Beyond its formal data collection exercise, OHID also invited businesses to share specific examples of their sugar reformulation success stories. Caffè Nero reported that in 2019 the syrups used in its iced milk based beverages were reformulated achieving an average sugar reduction of 20% across the range, while in April 2020 its vanilla milkshake recipe was changed to reduce the sugar content from 15g to 12g sugar per 100ml.
Bidfood, meanwhile, said that it delivered a 31.7% reduction in sugar per 100g across three recipes from its ‘everyday favourites’ cake range through reformulation and a reduction in portion size. Five recipes from its gateau range were also reformulated achieving an 18.7% reduction in sugar.
These examples show what is possible but they can’t disguise the overall failure of the programme to substantially cut the amount of sugar in everyday food products. Professor Graham MacGregor, professor of cardiovascular medicine at Queen Mary University of London and chairman of Action on Sugar and Action on Salt, said that while the report showed the food industry is capable of reducing sugar levels in certain foods, “it makes it abundantly clear that a voluntary reformulation approach simply does not work”.
Campaigners are now calling on the government to replicate the success of the SDIL by considering mandatory measures for foods. “We hope lessons have been learned from this vital monitoring of food industry activity […] and that ministers now fully understand that insufficient progress has been made and that alternative levers are needed,” said Katharine Jenner, director of the Obesity Health Alliance.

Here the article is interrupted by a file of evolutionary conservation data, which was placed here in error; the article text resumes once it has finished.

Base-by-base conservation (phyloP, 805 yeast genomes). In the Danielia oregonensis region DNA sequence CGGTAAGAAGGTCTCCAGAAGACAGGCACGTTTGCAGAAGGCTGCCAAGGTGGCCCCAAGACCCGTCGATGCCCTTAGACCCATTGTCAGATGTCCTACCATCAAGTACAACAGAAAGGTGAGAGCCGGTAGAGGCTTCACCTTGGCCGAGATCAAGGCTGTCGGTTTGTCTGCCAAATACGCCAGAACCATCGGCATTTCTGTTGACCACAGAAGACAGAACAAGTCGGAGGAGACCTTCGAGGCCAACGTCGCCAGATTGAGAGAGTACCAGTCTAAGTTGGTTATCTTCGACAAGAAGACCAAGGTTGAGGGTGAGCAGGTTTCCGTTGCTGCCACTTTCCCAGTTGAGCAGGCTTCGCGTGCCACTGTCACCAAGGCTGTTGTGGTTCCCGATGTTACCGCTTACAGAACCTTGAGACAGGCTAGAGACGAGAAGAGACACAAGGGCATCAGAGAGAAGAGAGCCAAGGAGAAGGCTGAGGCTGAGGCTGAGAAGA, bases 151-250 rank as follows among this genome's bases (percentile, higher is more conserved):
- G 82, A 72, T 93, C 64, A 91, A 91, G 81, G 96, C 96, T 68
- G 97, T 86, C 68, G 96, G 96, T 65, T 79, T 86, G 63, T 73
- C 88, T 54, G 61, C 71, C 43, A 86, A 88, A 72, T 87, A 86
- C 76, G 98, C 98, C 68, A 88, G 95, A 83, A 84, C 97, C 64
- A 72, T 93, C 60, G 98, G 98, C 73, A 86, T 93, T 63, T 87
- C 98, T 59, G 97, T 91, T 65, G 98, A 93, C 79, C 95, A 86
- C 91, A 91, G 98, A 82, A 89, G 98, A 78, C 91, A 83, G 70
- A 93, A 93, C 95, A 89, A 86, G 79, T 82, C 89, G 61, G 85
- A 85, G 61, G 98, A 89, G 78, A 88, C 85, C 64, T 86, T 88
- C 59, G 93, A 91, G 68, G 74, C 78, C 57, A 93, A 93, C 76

The programme’s failure also calls into question the future of other voluntary reformulation programmes for salt and calories. First proposed as part of the government’s 2016 obesity plan, the calorie reduction programme challenges retailers and manufacturers to reduce calories by up to 10%, and the out of home sector to reduce calories by up to 20% by 2024 against a 2017 baseline. Guidelines and baselines were published in 2020 with a first progress report slated for 2022, however nothing has been published to date.
The latest iteration of the salt reduction programme meanwhile challenges all sectors of the food industry to reduce the salt content in foods across more than 100 food groups that contribute most to people’s salt intakes. New targets were published in 2020 to be achieved by 2024. Once again, a progress report was planned for 2022 but is yet to be published.
Obesity costs the NHS £6bn annually, a figure expected to rise to £9.7bn by 2050 according to government estimates. The latest evidence suggests voluntary reformulation schemes will do little to ease the physical or financial burden of obesity-related ill health.